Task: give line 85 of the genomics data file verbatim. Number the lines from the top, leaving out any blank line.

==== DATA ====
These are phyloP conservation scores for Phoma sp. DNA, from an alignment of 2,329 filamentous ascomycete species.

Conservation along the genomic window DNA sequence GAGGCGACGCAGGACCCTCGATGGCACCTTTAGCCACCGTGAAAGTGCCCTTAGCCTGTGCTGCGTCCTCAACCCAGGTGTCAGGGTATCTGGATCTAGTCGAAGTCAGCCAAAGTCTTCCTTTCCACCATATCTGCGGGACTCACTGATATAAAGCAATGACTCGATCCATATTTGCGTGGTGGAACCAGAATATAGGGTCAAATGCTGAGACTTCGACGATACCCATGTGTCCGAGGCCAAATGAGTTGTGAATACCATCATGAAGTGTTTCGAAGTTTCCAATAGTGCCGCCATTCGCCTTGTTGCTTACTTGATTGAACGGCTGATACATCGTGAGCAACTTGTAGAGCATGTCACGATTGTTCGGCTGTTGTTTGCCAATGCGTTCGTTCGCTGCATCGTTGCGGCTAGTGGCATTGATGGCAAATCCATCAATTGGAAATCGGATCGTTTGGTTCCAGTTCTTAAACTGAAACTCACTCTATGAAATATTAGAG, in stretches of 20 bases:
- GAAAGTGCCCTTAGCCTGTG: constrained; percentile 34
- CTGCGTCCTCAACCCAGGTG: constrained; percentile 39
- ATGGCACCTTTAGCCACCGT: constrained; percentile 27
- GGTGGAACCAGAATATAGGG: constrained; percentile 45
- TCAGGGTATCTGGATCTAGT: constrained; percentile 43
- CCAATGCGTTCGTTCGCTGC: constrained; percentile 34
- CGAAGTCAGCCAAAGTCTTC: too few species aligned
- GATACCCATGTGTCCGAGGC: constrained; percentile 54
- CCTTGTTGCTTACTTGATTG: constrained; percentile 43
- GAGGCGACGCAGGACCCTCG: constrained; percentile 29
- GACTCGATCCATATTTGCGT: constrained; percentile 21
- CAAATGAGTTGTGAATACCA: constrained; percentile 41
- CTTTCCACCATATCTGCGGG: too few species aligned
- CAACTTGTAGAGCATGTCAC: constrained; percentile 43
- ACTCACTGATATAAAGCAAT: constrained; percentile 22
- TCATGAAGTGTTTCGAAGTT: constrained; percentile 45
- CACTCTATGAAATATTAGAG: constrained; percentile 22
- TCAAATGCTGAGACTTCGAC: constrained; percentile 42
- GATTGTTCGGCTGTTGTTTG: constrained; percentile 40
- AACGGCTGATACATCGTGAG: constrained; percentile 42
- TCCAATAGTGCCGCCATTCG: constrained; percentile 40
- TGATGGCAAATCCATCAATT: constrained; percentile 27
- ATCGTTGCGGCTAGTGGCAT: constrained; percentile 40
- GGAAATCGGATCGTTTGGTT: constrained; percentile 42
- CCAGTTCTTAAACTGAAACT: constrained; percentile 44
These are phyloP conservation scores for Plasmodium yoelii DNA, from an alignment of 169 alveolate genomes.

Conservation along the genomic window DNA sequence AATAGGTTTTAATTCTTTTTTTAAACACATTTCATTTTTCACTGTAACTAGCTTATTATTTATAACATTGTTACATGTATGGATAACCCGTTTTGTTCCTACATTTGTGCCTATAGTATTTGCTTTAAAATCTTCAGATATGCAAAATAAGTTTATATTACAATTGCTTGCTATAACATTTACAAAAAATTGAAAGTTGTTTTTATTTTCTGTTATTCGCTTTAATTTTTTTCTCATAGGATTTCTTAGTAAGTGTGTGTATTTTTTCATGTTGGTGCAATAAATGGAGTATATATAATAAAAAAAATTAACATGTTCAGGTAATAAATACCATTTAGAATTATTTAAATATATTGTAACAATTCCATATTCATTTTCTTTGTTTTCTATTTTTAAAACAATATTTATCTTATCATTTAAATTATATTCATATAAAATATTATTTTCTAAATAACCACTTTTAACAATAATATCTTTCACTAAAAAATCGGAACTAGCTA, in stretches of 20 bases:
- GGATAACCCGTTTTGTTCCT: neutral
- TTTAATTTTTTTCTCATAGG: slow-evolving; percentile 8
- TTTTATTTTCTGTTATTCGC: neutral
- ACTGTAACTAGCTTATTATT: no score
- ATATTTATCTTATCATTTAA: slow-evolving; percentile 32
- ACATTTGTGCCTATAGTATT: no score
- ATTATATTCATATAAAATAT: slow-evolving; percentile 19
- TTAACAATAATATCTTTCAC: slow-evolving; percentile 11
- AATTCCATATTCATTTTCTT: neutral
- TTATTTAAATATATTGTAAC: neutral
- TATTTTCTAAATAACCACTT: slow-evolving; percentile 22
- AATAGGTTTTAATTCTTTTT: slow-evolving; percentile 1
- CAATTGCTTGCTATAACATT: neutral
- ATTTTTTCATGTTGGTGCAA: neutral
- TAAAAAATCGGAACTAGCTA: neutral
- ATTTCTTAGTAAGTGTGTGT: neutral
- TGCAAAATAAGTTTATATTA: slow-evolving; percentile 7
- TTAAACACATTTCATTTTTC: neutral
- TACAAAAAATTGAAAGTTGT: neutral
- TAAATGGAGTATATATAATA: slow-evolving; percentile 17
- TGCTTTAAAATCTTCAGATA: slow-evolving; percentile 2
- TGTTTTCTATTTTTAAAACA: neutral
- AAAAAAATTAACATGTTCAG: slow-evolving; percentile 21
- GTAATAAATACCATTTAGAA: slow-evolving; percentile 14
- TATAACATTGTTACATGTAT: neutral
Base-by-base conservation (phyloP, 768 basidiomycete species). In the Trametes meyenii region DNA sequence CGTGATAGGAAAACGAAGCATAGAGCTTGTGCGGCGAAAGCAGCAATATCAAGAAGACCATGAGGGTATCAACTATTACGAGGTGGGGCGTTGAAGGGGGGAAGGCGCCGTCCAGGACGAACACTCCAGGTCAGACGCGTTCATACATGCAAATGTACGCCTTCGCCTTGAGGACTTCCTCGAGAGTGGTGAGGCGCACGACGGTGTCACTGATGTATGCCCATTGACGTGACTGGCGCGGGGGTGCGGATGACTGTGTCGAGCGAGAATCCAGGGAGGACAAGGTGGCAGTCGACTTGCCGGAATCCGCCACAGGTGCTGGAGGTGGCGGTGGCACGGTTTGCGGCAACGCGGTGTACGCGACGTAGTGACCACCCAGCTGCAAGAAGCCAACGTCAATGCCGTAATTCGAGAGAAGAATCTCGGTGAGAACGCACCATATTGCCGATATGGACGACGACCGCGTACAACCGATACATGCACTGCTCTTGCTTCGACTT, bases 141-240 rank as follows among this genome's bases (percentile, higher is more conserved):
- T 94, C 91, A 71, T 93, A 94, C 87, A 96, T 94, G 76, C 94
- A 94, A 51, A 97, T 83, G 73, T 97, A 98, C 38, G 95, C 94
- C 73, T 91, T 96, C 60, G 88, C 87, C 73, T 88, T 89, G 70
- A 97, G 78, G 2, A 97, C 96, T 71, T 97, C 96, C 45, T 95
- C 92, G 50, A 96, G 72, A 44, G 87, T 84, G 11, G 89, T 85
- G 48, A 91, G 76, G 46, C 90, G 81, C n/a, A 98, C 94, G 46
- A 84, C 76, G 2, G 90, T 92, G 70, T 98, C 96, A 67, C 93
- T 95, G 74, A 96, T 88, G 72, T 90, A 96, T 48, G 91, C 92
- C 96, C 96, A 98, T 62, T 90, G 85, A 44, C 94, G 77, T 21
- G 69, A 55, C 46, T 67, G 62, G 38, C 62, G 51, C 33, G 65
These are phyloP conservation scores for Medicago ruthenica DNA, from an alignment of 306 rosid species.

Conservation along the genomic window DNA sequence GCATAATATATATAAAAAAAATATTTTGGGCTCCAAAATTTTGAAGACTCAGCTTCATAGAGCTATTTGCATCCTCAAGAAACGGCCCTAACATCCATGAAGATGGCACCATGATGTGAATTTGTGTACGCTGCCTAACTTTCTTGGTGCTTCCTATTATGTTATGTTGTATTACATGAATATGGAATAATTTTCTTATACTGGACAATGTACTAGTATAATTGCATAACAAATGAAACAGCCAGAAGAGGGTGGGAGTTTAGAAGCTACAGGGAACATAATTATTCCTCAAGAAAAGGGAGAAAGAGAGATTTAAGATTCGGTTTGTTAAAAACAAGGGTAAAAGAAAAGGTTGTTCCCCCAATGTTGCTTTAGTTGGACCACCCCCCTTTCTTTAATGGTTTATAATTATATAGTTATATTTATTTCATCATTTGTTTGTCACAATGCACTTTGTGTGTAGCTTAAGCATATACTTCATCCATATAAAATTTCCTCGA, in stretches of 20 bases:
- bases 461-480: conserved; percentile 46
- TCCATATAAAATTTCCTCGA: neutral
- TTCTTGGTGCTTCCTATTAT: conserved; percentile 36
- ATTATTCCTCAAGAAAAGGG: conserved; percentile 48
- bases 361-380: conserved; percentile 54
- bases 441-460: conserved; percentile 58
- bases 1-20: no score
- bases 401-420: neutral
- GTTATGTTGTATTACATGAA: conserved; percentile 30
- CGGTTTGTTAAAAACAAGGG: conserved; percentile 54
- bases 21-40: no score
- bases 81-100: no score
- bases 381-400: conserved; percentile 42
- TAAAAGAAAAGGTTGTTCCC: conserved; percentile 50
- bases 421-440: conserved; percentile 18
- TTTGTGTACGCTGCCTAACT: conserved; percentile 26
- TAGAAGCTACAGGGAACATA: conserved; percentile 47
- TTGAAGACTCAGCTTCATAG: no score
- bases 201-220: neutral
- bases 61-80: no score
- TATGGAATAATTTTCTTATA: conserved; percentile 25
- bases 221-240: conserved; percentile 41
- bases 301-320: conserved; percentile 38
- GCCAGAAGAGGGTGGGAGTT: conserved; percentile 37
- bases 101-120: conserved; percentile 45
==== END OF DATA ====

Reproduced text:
- TTGAAGACTCAGCTTCATAG: no score